Published in the 2016 Summer Quarter of the Asian Art Newspaper. Digital version available here.
In January 2016, University of Florida’s resident museum – The Samuel P Harn Museum of Art – completed the restoration of seven paintings by the prolific Indian artist Jamini Roy. A US$50,000 grant award from the E Rhodes and Leona B Carpenter Foundation financed the project. The Harn Museum of Art, founded in 1990, has been committed to preserving and exhibiting diverse categories of art, with special focus on Asian art. This institution has had a long association with Roy’s works. In fact, their collection of 45 works by Roy, including paintings, drawings, ceramics, and sculptures, constitutes one of the largest and most varied public collections of the artist outside of India.
Jamini Roy, widely regarded as one of India’s most influential 20th-century painters, ushered modernism into the country. Under the tutelage of the noted Indian artist, Abanindranath Tagore, who taught at the Government College of Art in Calcutta, Roy initially embodied the tenets of European academic style.
At this time, there was a desperate need to create a new identity for Indian artists, which was uniquely independent and stemmed from a traditional aesthetic system. Realising this, Roy abandoned the predominant Bengal School and Western tradition of Art, in favour of a new aesthetic that took inspiration from folk and tribal art predominant in his native Bengal. His paint application was flat, depicting subjects in a level two-dimensional form. The palette he adopted was of an earthy tone, with umber, burnt sienna and ochre dominating his canvases.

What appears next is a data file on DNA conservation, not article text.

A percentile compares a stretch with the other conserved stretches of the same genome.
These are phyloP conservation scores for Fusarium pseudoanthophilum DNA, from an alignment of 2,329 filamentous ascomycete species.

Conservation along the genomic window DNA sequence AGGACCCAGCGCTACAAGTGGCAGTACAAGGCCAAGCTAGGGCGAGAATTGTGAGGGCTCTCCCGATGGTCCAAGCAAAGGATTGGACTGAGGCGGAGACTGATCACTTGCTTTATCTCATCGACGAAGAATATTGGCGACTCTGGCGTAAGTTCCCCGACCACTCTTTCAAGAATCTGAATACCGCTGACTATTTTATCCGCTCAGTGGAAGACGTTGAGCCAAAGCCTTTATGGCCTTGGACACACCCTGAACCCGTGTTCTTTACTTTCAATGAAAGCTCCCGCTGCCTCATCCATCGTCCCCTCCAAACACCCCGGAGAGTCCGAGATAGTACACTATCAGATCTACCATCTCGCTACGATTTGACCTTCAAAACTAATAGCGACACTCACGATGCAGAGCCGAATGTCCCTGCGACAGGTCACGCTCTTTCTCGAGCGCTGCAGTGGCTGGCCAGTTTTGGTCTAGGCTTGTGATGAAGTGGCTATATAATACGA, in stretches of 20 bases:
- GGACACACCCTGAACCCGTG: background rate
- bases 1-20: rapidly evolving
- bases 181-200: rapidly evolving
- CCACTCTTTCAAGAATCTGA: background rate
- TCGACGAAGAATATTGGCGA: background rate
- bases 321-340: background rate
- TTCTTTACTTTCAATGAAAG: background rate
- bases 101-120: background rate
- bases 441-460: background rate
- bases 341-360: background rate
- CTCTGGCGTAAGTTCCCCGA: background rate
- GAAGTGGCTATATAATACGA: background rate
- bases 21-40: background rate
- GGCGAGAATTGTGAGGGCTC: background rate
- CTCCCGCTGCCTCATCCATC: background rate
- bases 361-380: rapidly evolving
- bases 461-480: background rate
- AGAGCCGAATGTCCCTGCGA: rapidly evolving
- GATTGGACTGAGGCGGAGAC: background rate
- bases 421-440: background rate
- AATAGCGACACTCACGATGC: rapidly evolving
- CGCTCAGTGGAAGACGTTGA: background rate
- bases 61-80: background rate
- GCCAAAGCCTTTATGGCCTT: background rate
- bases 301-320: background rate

Identification with the visual aesthetic of rural Bengal helped to ground identity, binding rural India to its more urban counterpart and thus providing a cohesive aesthetic tradition of the country. Roy was particularly fascinated by the Kalighat School of painting, which originated in 19th-century Bengal. This style of painting, characterised by its grand sweeping brushstrokes, would go on to provide fodder to his artistic vision.
Roy embraced locally found materials, preferring to paint on woven mats, lime-coated wood and cloth. Furthermore, he painted what he saw around him. The Santhals, a tribal community who lived in the Bengal, occupied the artist’s childhood memories and became deeply etched into his imagination. They provided the source of artistic inspiration for the artist, thus becoming an important subject matter. Roy depicted them as the objective observer, yet his rendering was reductivist, with a strong affinity for strong lines and clean forms.